Since the revelation of MB and his cancer, I’ve looked at this topic more thoroughly, especially human studies.
The first question is whether rapamycin Causes cancer?
There are studies , such as the Taiwan study, that indicate an increased incidence of cancer in rapamycin users. It’s important to remember that these are entirely in transplant patients on high dose therapy and in a generally sicker population. The meta analysis suggests an overall decrease in cancer, even in transplant populations, but primarily of skin cancer. Again, we have no human information on low dose intermittent usage and cancer prevention. No information.
Does rapamycin promote cancer spread/ metastasis?
I see no indication of this. I asked Alan Green this specific question regarding his own patient population and he responded with two words. “ No. Opposite.”. Surveys of people on low dose are also not revealing aggressive cancer activities.
Does rapamycin Cure cancer?
In some limited cases, but in general disappointing, and needs to be combined with other agents. A close inspection of figure 3 in this article in the excellent molecular journal explains this:
You’ll see in figure 3 that low dose rapamycin does have an effect, but also , to get cancer killing, you need to inhibit both mTOR 1 and 2 completely, as well as the three downstream targets of S6 K, 4 E- BP1, and the feedback loop of AKT. Virtually impossible on less than toxic doses. Needs to be used in combination with other agents. Not a good cure for cancer in humans.
Does rapamycin Prevent cancer in humans?
It’s already been mentioned that it may prevent the benign basal cell skin cancer, but again at transplant doses. But let’s remember that the Best defense, by far, is immuno surveillance . We must try to prevent immunosenescence of our B and T cells, stabilize and protect their DNA, and maintain their ability to kill pathogens and cancer cells.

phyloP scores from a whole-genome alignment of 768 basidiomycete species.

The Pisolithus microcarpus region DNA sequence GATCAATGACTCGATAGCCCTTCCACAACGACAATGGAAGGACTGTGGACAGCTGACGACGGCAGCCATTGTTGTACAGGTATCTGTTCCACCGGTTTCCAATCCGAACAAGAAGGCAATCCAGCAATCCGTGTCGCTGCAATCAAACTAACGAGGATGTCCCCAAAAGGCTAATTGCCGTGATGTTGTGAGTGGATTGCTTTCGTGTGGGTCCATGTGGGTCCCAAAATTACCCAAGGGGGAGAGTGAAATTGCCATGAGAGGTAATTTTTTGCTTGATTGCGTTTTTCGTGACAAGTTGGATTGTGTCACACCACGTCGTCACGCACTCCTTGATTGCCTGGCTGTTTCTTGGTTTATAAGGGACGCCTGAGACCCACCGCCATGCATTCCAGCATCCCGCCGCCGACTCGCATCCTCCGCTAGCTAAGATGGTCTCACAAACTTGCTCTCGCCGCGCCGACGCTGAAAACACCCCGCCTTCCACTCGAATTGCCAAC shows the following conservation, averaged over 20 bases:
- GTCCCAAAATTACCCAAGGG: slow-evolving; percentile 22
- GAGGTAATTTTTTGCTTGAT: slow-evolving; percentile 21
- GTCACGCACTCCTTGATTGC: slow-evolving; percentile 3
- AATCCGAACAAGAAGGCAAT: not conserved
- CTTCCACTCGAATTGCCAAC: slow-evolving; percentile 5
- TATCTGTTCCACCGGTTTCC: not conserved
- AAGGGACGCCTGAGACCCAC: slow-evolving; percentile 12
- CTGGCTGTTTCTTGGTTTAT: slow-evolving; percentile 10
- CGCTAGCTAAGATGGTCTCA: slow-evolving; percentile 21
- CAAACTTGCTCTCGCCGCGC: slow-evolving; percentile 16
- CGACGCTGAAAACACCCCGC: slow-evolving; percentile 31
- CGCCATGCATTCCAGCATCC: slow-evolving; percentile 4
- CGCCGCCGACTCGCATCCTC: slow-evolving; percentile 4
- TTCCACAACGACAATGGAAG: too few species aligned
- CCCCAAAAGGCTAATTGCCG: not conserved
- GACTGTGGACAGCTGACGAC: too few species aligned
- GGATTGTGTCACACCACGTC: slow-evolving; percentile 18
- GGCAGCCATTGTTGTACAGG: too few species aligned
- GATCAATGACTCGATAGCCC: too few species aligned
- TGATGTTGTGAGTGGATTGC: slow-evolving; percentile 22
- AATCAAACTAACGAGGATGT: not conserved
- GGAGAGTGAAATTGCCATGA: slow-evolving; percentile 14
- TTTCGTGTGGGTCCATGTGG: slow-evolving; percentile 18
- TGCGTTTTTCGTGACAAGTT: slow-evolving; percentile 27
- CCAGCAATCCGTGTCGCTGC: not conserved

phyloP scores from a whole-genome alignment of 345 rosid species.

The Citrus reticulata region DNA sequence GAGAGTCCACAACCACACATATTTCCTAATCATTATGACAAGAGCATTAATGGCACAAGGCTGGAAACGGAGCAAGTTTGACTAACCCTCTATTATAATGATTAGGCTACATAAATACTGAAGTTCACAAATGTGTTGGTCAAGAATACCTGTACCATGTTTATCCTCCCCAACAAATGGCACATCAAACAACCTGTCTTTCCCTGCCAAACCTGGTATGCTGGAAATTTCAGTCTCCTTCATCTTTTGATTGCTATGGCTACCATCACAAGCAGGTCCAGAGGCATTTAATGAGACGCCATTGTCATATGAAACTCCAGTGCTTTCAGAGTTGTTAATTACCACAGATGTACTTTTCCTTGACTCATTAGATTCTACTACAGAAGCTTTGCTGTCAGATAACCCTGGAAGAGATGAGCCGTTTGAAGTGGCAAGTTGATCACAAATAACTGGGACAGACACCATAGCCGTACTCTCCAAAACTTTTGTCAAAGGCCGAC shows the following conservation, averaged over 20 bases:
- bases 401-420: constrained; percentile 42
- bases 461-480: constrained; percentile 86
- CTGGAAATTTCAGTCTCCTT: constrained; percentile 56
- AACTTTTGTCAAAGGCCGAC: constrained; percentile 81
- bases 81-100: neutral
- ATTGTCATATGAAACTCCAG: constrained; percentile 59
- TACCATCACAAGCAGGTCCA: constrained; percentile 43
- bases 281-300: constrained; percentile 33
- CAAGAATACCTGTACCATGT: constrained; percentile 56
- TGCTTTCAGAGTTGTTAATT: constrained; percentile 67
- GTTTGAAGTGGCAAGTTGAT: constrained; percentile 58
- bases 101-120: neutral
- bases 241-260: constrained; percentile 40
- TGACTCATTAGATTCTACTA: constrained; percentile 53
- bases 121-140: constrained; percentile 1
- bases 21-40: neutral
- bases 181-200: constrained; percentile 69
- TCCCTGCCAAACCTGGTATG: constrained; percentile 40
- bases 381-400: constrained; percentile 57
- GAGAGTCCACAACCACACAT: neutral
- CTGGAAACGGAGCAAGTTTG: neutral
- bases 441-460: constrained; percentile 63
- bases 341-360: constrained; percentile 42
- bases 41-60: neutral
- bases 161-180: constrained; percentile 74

Here’s an excellent review:
Mannick has shown, in humans, that low dose, weekly everolimus, does in fact increase the levels of protective T cells as well as decreasing the nasty programmed death cells. The equivalent rapamycin dose would be quite low.
Here’s an excellent review of the importance of DNA damage as it relates to immunosenescence.
It specifies essentially 3 substances which have been shown to have value. Rapamycin in low dose, metformin, and spermidine. Spermidine May also protect against histone modifications.
It also points out that rapamycin has a long memory, in that patients were protected against viral respiratory infections for a year after stopping the drug.
We must also keep in mind that different individuals, and even tissue types ,will respond differently.
So I think it’s possible that low dose weekly rapamycin may protect our immune systems, which is very important in cancer prevention. There’s no direct evidence of course,and we may never have direct evidence.
Given rapamycin’s long memory, it’s tempting to use it for a period of time, say a month, and then use spermidine and metformin/ berberine on other months. I’m also somewhat concerned about immune over stimulation, so month breaks altogether could be considered.
I continue to believe that low dosage is important as well as an intermittent schedule. It’s still all lacking in much human data and clearly presents a certain degree of risk.